He took the poster board with the collage of pictures of him, both with and without his friends, in it. And pulled out the rest of the pictures and sorted through them, pulling out pictures of friends. “This is my life,” he said, “These people are my life, my friends, I want this back.” He even put up a picture of me, the one he took when we went to Cheeseburger in Paradise. I asked him if I was his friend, and he nodded sincerely and said, “Yes,” we both got choked up then.

Then we laughed when we noticed that the t-shirt he was wearing in several of the pictures had the No Smoking symbol on it, captioned with, “There are cooler ways to die.” Yes, we have a morbid sense of humor in our family, it’s how we deal.

As to remembering, we had more Deep Talking as he asked for what happened that day, so I told him from my point of view. And went into the rest of that week, people searching for him and all. And people flocking to the hospital as soon as word came that he was in the ICU.

After all that talking, and much amazement on his part. I think he suddenly realized how much he is loved by so many.

More questions came as he had questions for the staff, who looked up on his chart for him what all his head injuries were. Two fractured bones, two hematoma on two different lobes concussions on every other lobe in his brain, especially the frontal lobe.

And after the tears, and the questions came the smiles again. Real smiles. Not just for me, but when his friend C. came in with her mother, and the mother and I talked while he and C. talked; and we watched our kids and their faces as they talked and smiled, as both of them got back to where they once belonged, to steal a line from the Beatles.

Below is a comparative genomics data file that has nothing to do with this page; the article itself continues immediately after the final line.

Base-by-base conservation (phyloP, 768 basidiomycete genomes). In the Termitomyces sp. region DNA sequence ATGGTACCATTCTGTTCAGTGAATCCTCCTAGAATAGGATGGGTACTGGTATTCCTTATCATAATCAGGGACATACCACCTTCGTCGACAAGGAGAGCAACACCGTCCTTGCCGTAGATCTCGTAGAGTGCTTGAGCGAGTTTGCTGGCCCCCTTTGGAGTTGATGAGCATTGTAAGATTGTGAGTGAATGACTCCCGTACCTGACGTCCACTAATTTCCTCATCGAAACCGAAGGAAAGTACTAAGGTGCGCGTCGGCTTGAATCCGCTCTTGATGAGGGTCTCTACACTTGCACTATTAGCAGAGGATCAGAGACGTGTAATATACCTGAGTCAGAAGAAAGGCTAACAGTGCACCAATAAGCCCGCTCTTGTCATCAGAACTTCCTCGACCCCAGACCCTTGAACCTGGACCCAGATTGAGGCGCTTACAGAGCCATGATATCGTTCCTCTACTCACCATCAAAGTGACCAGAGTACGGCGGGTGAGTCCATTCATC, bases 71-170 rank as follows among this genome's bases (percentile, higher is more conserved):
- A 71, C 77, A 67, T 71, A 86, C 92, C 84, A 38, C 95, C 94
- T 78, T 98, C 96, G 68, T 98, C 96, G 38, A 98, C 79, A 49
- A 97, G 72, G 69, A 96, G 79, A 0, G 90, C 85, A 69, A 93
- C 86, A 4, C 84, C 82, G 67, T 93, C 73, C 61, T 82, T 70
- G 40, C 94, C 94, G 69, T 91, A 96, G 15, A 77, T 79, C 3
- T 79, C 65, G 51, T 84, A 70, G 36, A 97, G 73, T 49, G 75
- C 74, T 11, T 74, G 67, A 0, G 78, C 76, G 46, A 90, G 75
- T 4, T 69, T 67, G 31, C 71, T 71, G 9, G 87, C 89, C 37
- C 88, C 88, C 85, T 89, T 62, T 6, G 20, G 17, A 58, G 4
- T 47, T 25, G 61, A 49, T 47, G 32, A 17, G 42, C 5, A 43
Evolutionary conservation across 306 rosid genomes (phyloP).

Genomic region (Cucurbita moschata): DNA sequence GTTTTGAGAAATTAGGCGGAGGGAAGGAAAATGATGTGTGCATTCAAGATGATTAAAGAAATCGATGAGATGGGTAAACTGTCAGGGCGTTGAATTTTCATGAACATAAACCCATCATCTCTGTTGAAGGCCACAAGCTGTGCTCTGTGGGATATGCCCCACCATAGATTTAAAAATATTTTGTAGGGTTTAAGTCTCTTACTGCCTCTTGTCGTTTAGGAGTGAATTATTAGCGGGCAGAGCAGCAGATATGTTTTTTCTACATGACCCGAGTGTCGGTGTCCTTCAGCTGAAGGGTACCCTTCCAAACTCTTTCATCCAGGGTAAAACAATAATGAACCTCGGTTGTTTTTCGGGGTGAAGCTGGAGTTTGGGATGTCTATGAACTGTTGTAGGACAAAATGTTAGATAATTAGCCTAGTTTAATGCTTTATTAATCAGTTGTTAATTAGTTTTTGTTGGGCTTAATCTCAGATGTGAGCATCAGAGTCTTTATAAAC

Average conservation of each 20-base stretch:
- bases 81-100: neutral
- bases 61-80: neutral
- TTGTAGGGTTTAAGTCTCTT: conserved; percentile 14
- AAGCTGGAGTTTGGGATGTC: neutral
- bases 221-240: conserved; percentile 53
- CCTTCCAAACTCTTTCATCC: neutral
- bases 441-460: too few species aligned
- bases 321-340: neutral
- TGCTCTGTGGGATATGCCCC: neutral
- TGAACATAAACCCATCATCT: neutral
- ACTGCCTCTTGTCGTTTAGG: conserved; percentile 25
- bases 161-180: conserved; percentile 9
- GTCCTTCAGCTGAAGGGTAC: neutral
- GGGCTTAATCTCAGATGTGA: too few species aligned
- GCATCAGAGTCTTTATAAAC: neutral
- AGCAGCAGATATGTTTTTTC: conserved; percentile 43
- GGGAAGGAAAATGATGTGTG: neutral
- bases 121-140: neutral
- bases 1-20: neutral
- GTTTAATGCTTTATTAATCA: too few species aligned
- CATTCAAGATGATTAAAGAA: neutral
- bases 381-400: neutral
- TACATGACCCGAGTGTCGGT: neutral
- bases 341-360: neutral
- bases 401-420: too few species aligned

So yeah, I think he’ll be okay with a little help from his friends (myself included) and some therapy to learn how to deal with stress.
elfwench: (Default)
One of the Deep Talks we had yesterday was about how he wanted to know about how he got to there, what triggered this because, “That’s so not like me.” And he asked what happened that day. So I told him, and he remembered about the car business, but not about his state of mind over it. “I did this about a car title? That’s stupid!” So we talked about sometimes when you are under a lot of stress, all it takes is one more thing to push you over the edge.

His big stress currently is that he just wants his life back. He wants to remember and to get his life back. I told him he will, but it will take time. I told him it was akin to having two broken legs and learning to swim again, can’t just jump back into the deep end, you have to start by wading in.

He took the poster board with the collage of pictures of him, both with and without his friends, in it. And pulled out the rest of the pictures and sorted through them, pulling out pictures of friends. “This is my life,” he said, “These people are my life, my friends, I want this back.” He even put up a picture of me, the one he took when we went to Cheeseburger in Paradise. I asked him if I was his friend, and he nodded sincerely and said, “Yes,” we both got choked up then.

Then we laughed when we noticed that the t-shirt he was wearing in several of the pictures had the No Smoking symbol on it, captioned with, “There are cooler ways to die.” Yes, we have a morbid sense of humor in our family, it’s how we deal.